The June decrease in the goods and services deficit reflected a decrease in the goods deficit of USD 2.1 billion to USD 65.2 billion and an increase in the services surplus of USD 0.6 billion to USD 21.6 billion.
Exports rose USD 2.4 billion, or 1.2 percent, to USD 194.4 billion from USD 192.0 billion in the previous month. It was the highest level in exports since December 2014
, boosted by higher sales of capital goods (up USD 0.8 billion); food, feeds, and beverages (up USD 0.7 billion), of which soybeans (up USD 0.6 billion); and motor vehicles (up USD 0.4 billion). By contrast, exports of consumer goods decreased USD 0.3 billion, mainly due to lower sales of pharmaceutical preparations (down USD 0.4 billion).
Imports fell USD 0.4 billion, or 0.2 percent, to USD 238 billion from USD 238.4 billion in May
, due to lower purchases of industrial supplies and materials (down USD 1.1 billion), of which crude oil (down USD 1.4 billion); and consumer goods (down USD 0.7 billion). Meanwhile, imports of motor vehicles rose USD 1 billion, as purchases of passenger cars jumped USD 1.3 billion.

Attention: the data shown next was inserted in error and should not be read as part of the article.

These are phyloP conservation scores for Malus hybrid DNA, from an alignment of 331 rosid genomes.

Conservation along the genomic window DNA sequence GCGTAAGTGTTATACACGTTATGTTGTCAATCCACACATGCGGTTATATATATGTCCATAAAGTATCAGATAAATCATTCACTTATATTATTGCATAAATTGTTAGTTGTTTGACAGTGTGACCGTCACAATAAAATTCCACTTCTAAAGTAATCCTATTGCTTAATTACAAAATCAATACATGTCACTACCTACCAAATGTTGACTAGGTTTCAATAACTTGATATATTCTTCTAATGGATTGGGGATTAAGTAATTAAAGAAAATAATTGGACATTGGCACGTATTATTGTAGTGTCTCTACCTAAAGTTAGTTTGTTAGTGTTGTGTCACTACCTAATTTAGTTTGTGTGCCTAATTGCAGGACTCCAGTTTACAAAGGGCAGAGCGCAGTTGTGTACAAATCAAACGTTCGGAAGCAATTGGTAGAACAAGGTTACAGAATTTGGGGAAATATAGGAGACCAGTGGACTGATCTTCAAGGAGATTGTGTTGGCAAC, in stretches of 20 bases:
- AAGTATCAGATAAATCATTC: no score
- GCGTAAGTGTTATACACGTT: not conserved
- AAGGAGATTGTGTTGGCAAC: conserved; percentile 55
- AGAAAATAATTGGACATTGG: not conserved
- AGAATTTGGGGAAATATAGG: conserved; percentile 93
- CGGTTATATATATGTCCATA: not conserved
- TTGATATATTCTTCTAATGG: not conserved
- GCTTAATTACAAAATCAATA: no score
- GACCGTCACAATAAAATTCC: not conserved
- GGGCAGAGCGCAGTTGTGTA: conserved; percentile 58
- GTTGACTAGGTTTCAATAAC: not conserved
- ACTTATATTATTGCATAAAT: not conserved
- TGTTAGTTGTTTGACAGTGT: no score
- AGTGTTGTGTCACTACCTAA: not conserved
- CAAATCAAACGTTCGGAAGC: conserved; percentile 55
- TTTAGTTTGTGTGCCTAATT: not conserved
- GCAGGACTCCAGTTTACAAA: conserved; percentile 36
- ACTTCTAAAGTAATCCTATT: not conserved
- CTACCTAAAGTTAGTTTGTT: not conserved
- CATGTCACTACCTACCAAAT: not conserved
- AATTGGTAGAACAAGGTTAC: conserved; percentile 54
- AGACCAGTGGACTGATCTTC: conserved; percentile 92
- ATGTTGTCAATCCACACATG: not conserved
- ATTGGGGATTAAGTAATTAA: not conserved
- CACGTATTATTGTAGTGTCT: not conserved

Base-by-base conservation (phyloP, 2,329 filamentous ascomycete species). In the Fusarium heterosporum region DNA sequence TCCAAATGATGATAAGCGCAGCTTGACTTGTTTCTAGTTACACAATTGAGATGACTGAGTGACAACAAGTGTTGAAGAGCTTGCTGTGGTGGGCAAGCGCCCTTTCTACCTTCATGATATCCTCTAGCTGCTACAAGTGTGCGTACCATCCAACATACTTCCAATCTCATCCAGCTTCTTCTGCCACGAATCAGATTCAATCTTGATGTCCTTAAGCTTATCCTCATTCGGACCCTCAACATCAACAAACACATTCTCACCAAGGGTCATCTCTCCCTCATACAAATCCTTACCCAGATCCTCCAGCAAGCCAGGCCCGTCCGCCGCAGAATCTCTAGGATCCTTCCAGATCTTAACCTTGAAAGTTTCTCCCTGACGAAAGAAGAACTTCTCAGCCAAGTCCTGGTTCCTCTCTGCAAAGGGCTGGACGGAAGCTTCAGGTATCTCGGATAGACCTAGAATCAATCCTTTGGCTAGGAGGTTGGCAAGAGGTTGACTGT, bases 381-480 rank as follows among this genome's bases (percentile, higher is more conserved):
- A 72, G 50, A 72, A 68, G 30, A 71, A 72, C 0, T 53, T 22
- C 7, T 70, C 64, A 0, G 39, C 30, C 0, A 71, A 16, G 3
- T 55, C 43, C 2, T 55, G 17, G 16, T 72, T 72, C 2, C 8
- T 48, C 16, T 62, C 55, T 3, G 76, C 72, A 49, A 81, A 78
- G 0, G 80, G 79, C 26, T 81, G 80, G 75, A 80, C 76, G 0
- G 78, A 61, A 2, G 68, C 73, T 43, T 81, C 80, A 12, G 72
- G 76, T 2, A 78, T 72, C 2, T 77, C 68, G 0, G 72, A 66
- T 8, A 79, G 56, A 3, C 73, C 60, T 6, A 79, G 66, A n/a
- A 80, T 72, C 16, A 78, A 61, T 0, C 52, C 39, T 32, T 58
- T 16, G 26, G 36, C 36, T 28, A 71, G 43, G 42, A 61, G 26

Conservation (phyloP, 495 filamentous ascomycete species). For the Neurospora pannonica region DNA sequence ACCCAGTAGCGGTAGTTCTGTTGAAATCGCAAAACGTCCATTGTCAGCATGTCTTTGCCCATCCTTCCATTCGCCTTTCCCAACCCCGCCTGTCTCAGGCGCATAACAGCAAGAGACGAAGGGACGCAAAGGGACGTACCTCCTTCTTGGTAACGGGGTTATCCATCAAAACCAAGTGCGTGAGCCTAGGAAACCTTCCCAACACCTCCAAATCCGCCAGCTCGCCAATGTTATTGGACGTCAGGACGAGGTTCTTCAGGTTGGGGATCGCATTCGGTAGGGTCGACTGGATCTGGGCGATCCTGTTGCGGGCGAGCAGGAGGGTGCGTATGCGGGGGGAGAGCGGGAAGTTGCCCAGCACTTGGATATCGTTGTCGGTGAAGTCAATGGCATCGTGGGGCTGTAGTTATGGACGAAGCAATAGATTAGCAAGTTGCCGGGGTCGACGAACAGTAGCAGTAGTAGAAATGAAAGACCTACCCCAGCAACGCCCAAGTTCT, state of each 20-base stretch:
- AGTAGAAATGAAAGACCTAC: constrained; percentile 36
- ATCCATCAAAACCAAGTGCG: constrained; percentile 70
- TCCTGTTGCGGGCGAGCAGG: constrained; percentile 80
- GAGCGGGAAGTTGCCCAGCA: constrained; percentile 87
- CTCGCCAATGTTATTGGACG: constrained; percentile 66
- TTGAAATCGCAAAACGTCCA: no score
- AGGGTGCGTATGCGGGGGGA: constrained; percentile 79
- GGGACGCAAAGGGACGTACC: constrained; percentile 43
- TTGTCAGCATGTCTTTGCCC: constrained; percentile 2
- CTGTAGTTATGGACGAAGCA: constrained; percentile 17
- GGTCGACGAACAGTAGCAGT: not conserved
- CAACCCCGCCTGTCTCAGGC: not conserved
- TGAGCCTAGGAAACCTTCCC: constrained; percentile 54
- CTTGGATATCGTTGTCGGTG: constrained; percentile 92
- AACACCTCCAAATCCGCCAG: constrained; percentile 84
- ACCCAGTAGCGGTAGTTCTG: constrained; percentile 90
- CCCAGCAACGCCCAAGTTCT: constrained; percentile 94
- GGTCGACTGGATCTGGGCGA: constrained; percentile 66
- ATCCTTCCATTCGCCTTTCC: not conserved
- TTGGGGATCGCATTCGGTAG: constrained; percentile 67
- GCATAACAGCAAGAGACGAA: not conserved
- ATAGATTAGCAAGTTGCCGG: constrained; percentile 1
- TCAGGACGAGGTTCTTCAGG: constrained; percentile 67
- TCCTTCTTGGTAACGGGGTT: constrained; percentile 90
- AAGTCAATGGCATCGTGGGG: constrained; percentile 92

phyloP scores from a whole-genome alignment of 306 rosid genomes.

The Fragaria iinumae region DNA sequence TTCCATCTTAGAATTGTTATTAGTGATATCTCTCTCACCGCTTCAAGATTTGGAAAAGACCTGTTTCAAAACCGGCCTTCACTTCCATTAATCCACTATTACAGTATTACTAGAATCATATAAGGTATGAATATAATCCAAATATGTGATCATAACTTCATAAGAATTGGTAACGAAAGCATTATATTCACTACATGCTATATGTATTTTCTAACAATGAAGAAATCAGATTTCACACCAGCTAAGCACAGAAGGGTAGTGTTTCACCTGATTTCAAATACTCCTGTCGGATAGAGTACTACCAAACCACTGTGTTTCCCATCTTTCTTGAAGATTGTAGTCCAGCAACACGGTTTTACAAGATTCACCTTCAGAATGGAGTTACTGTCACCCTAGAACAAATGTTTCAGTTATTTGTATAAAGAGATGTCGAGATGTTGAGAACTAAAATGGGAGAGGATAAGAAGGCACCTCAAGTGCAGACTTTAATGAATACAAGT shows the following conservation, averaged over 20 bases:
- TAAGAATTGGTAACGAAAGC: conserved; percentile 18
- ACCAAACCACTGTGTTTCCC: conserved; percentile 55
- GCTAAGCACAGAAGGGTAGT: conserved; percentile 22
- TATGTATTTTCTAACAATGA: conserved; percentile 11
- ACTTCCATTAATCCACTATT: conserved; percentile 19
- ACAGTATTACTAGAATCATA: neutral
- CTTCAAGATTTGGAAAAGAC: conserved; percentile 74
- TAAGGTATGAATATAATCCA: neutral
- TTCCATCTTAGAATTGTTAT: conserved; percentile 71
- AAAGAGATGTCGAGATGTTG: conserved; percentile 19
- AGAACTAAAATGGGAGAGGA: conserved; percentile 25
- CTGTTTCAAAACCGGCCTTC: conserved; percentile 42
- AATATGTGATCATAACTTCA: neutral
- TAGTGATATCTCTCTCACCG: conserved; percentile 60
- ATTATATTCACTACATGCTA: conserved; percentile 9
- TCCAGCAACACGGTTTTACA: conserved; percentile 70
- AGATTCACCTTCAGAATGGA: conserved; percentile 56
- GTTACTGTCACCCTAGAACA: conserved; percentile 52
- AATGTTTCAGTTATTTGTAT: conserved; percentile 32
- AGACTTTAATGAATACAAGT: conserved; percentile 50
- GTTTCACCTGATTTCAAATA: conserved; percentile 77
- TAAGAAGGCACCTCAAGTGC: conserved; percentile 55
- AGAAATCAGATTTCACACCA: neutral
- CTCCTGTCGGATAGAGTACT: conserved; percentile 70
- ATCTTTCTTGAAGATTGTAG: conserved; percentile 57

On a non-seasonally adjusted basis, exports of goods rose to Japan (8.3 percent), Mexico (7.4 percent), Canada (1.1 percent) and the EU (0.2 percent), while sales to China dropped 4.7 percent. Imports of goods fell from Canada (-1.8 percent) and the EU (-0.7 percent), but rose from Japan (1.8 percent), China (1.2 percent) and Mexico (0.5 percent).
The US trade deficit narrowed with Mexico (USD -6.0 billion from USD -7.3 billion in May), Canada (USD -0.6 billion from USD -1.4 billion), the EU (USD -12.5 billion from USD -12.8 billion) and Japan (USD -5.6 billion from USD -5.8 billion) but widened with China (USD -32.6 billion from USD -31.6 billion).
Year-to-date, the goods and services deficit increased USD 26.7 billion, or 10.7 percent, from the same period in 2016.
Exports increased USD 64.9 billion or 6.0 percent. Imports increased USD 91.7 billion or 6.9 percent.